Tuesday, January 3, 2012

Stocks to Hold on to Forever, and the Lessons of Toyota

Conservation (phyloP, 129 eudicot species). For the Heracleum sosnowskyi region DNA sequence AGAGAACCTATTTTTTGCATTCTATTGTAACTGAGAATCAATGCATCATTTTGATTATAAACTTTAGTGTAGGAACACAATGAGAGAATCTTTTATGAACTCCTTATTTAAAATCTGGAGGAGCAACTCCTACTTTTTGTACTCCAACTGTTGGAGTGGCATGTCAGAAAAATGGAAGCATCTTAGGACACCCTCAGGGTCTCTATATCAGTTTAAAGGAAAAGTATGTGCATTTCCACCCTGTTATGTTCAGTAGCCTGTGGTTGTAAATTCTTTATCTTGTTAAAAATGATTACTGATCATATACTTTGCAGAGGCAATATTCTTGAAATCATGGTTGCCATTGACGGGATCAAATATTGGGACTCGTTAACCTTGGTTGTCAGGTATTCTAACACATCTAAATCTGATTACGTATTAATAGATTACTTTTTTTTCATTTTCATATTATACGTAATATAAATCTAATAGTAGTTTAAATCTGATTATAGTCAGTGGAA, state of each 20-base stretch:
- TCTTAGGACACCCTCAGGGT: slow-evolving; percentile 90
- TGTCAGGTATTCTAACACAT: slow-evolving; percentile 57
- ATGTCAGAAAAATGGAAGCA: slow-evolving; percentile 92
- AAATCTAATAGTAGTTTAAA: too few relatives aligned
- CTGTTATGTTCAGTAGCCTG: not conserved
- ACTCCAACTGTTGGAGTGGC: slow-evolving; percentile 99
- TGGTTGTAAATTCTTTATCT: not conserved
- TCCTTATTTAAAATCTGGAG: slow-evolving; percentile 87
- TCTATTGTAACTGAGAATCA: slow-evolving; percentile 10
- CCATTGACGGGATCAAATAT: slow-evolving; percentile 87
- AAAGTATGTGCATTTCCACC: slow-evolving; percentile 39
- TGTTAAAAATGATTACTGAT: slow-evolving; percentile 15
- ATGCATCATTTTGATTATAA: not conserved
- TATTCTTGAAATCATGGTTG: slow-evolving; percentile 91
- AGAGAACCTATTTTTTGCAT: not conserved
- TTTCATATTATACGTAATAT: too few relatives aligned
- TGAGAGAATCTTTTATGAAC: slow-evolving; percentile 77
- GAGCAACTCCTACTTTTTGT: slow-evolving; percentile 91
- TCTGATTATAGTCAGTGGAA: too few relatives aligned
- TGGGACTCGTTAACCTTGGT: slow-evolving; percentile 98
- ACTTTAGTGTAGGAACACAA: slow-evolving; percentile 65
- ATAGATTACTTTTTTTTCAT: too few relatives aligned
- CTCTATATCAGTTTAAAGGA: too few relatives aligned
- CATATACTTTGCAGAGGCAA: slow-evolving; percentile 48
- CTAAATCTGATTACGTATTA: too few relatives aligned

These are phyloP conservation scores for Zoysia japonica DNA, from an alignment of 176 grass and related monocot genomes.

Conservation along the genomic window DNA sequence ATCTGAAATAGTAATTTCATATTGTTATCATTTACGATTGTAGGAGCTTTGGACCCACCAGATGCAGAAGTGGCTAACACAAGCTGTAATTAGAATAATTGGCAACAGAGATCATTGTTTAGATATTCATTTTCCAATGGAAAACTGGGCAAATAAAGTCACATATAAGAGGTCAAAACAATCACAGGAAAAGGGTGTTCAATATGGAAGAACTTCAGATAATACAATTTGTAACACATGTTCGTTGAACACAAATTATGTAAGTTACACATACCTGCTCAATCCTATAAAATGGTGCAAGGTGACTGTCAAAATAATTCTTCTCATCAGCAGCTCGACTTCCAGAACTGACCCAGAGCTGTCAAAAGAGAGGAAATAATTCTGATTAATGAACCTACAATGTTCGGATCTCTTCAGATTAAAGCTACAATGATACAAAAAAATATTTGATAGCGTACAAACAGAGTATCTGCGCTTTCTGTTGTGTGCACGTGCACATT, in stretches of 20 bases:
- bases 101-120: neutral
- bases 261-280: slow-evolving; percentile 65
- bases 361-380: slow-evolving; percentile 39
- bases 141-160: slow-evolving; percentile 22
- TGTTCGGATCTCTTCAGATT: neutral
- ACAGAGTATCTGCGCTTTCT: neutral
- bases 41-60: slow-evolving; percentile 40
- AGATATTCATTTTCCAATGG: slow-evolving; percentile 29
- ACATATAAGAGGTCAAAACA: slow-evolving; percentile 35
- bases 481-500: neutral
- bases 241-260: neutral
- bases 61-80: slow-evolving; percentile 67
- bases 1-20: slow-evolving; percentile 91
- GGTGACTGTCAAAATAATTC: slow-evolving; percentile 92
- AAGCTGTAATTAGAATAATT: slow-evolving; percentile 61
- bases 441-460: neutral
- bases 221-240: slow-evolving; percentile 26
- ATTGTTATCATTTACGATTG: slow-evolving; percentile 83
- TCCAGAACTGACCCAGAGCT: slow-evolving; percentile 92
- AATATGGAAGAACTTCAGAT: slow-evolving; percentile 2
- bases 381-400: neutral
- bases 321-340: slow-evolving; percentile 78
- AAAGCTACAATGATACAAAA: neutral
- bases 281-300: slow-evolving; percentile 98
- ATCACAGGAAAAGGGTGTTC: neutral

A solid, dividend paying stock can be held for a long time, forever if you so desire. Super investor Warren Buffett has a portfolio that includes blue chip investments like Coca Cola, Exxon Mobil, Wal Mart, IBM and Intel. But, the stock market is unpredictable, and even a company that seems rock solid can have problems. Years ago, people saw GM and Chrysler as forever stocks, but they saw rough times and had to be bailed out. About five years ago I figured that Toyota (TM) would be a wise investment. The stock was over $100 per share, the balance sheet looked good, and it paid a decent dividend. Then came the recalls and the tarnished reputation of a company known for selling quality, worry-free vehicles. The company experienced supply chain challenges in the wake of Japan's typhoon. The stock is now at about $67 per share, about half the price at which I purchased it. But, Toyota has had ups and downs in the past, and I feel that things will turn around for the company. It is a good investment over the long term. Some would probably say that now is a time to buy, when it is low. It might be. Stock investing involves risk, and without a crystal ball, who knows what the future will hold. Buy low, sell high is the cardinal rule of investing, and if there is hope that a turnaround will happen, it's best to ride out the storm. Buy high, sell low would be a mistake. But, some may say if only a stop loss order was executed, the loss would not occur. I can see that argument, but on the other hand, a loss (or a gain) does not happen until a security is sold. The 52 week range for Toyota is between 60 and 93 dollars per share. So, at $68, it is closer to its bottom than its top. The dividend yield is still quite good, at 1.4%. But, this is down from its 5 year dividend average yield of 1.8%. Analysts on Yahoo finance rate it at a 2.7, which is neither a buy nor a sell recommendation. With the uncertainty in the European markets, things are unpredictable now for investors. When markets overseas hiccup, US markets do too. It's truly a global economy.

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